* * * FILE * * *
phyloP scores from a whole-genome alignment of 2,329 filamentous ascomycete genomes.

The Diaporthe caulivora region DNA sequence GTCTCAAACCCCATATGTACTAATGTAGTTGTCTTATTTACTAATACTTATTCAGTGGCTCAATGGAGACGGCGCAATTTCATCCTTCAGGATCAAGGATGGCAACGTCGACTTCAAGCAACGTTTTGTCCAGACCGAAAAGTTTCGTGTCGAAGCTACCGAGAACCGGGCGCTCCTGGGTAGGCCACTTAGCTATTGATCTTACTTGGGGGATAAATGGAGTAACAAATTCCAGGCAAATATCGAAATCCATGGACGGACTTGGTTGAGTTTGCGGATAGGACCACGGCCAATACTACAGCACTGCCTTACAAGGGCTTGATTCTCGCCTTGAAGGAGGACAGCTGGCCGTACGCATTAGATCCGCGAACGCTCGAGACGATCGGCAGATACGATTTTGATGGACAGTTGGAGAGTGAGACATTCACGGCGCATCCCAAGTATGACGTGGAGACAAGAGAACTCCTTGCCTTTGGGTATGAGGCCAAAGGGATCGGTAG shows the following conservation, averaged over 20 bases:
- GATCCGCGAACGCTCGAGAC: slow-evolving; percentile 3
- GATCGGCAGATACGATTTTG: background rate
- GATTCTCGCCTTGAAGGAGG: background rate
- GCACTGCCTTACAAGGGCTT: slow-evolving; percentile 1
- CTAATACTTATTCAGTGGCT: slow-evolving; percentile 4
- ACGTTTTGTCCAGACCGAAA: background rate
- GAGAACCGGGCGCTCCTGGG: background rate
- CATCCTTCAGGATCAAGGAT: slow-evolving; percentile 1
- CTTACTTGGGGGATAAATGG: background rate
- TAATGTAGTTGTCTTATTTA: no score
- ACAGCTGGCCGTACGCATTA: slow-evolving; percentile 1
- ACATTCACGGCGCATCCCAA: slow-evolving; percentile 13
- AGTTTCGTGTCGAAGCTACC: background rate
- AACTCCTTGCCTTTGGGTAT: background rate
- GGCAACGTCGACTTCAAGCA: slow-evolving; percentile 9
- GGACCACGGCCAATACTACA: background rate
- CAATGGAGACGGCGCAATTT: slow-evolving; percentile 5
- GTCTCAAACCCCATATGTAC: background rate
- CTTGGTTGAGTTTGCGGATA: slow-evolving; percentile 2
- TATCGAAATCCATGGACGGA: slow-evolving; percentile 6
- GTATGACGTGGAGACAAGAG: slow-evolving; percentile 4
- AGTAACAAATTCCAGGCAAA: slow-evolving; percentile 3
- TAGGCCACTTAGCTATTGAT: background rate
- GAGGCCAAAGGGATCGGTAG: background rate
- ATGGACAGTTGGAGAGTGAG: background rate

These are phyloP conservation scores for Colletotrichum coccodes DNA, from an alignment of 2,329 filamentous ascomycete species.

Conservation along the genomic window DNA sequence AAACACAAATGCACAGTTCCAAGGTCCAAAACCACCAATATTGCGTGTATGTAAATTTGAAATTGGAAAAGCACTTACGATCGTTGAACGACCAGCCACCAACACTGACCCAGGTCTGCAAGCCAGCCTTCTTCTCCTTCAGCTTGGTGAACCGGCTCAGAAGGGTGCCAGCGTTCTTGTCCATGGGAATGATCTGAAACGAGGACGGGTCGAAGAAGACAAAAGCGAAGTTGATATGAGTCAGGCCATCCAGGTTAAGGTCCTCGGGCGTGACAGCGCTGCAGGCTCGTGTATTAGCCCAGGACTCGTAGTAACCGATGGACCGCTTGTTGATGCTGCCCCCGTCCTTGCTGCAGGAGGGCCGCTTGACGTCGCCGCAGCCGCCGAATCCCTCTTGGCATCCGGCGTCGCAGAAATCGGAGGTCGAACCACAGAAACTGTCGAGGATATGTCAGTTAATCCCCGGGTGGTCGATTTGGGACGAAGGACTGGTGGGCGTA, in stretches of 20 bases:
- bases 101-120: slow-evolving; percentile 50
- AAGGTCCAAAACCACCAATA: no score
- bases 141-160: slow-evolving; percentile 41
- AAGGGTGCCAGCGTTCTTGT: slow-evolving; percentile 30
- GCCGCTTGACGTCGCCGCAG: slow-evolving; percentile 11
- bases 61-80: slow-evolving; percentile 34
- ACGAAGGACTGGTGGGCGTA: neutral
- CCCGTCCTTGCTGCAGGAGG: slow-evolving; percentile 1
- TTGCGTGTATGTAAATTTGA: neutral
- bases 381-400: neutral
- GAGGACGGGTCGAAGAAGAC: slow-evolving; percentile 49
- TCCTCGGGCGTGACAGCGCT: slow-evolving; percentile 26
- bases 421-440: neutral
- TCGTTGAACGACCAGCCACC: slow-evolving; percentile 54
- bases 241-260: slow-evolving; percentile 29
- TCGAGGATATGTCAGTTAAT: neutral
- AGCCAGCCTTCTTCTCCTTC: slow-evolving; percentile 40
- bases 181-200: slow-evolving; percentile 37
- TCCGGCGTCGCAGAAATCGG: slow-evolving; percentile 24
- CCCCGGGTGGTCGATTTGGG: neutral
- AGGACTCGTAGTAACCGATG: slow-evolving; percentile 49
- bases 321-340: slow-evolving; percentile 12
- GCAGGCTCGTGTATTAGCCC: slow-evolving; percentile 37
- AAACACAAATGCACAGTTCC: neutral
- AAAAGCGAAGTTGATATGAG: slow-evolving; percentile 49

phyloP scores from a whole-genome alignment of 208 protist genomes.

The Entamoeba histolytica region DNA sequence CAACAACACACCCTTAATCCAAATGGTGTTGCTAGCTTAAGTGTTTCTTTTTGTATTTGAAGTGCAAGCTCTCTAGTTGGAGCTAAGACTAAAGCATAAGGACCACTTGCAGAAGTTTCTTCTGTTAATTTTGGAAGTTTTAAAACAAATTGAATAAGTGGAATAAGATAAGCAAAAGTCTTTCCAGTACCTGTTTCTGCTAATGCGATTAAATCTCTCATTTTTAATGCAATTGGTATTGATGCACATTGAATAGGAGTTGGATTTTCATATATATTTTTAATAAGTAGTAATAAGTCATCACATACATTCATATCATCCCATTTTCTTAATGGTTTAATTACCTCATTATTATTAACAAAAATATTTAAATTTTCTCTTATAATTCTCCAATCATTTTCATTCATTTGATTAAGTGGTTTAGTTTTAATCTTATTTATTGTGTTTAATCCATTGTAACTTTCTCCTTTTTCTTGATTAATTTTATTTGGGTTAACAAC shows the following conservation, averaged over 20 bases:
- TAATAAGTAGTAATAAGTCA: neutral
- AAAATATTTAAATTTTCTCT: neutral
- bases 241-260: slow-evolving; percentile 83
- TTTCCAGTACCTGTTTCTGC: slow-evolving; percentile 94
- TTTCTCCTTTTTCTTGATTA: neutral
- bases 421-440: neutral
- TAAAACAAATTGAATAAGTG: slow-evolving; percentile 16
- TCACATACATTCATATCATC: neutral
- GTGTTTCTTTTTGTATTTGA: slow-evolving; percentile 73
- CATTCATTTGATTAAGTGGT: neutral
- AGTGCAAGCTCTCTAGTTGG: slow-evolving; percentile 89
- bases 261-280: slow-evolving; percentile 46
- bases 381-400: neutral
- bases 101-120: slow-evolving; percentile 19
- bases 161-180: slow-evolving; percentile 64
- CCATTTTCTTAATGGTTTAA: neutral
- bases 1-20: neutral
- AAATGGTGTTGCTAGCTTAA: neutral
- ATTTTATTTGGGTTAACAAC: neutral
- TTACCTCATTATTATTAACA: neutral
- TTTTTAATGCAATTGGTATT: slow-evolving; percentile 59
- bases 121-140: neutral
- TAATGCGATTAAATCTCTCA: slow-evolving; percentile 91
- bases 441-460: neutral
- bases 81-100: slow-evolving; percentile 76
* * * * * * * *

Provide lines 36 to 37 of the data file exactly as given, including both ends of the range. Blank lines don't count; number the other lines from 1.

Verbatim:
- ACGAAGGACTGGTGGGCGTA: neutral
- CCCGTCCTTGCTGCAGGAGG: slow-evolving; percentile 1